It is the belief of those who support this Bill that it will put real teeth into the law and provide proper safeguards. I hope, therefore, that it may now quickly be allowed to complete its parliamentary passage so that it can come into force, as it itself says at the end, on 13th July. I beg to move.

Moved, That the Bill be now read a second time.—(Viscount Colville of Culross.)

7.48 p.m.

Lord Mishcon

My Lords, not for the first time the House will be grateful to the noble Viscount for the lucid manner in which he has introduced an important measure. I find myself in a somewhat original and unique position standing up at this Dispatch Box, because while agreeing fully with my noble friends who have protested at the speed with which Bills have been brought before your Lordships today with an expedition remarkable in its intensity and yet somewhat dangerous in its complexities, I find myself welcoming the fact that this Bill has been dealt with speedily. Without any doubt at all it deals with an evil which is a threat to great industries in this country, to the employees in those industries, and is a measure that ought to be passed by the House with a good heart.

Your Lordships have already heard from the noble Viscount of the losses that are being sustained. He mentioned a figure of £120 million and he used the word "piracy" again. He referred to a Bill which was moved by my noble friend Lord Willis which obtained a Second Reading last week. My noble friend correctly said that he thought that "piracy" was too romantic a word to be used in connection with what is undoubtedly theft. I therefore intend to talk about robbers and not pirates. At least, I have added something to the noble Viscount's speech and from that point of view will not merely be copying what he has said.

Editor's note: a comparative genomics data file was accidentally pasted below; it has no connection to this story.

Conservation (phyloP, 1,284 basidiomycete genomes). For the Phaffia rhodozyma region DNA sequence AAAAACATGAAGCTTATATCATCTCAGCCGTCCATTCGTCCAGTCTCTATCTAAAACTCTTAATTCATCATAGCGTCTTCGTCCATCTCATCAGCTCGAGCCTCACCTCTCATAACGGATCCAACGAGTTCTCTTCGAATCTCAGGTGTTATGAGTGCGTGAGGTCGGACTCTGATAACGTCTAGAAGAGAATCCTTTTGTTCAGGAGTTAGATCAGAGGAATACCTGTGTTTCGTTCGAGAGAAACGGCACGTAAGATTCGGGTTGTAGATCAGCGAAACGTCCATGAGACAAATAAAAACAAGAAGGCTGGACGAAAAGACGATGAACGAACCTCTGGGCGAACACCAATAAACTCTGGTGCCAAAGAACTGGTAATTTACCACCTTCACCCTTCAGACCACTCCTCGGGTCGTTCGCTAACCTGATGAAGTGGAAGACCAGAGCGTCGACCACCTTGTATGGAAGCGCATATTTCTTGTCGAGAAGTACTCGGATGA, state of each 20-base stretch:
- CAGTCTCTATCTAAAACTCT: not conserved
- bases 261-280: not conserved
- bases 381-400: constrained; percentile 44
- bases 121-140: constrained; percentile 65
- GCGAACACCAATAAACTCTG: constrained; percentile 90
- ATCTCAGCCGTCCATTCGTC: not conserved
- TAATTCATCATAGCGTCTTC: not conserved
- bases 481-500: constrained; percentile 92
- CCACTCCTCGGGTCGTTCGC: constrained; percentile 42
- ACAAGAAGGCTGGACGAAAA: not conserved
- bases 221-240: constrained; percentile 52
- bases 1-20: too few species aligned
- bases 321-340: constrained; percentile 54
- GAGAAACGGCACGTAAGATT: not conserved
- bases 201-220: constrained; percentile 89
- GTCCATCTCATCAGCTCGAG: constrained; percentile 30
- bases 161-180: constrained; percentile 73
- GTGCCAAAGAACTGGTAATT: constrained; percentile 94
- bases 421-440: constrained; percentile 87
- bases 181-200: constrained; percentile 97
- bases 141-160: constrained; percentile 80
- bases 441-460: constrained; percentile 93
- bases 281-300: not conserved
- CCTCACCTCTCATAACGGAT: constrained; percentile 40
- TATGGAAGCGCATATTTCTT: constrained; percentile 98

Without a doubt this is a field in which the criminal law has to move and with some amount of force because of the sums involved. As the noble Viscount said, this city of ours, of which we are so proud, has a new name as the centre of this robbing industry. It is a disgraceful reputation for us to have and the sooner we deal with these robbers the better.

As the noble Viscount hinted, the civil law is not sufficient to deal with this matter. He explained very lucidly the order, which is known as the Anton Piller order. To add to what he has already said, the judges have made it quite clear that those orders can only be obtained in exceptional circumstances. I am using the phrase that I believe was used by Mr. Justice Whitford. It has also been made clear in some cases that these matters are more properly dealt with in the Crown Court than in the civil court, and it was a civil Chancery Judge who said it. The onus is upon us to deal with this matter and to see that proper penalties are imposed. That is what the Bill does.

I have only one other set of observations to make and they will be brief. My noble friend—as I call him without any difficulty—the noble Viscount, referred to the seizure section of this Bill when, after a warrant has been issued, it is possible for documents and goods to be seized.

There was a Bill of which some of your Lordships may have heard. It was called the Police and Criminal Evidence Bill. Your Lordships may have remembered that never were their postbags so full as when that Bill came before another place. I do not intend to discuss the demerits of that Bill at this stage, because it has died a decent death. It would not have lived a decent life had it survived, but Clause 14, as amended, in that Bill made it perfectly clear that when the police exercise their rights of seizure of documents they could not seize documents that were privileged as between a legal adviser and a client.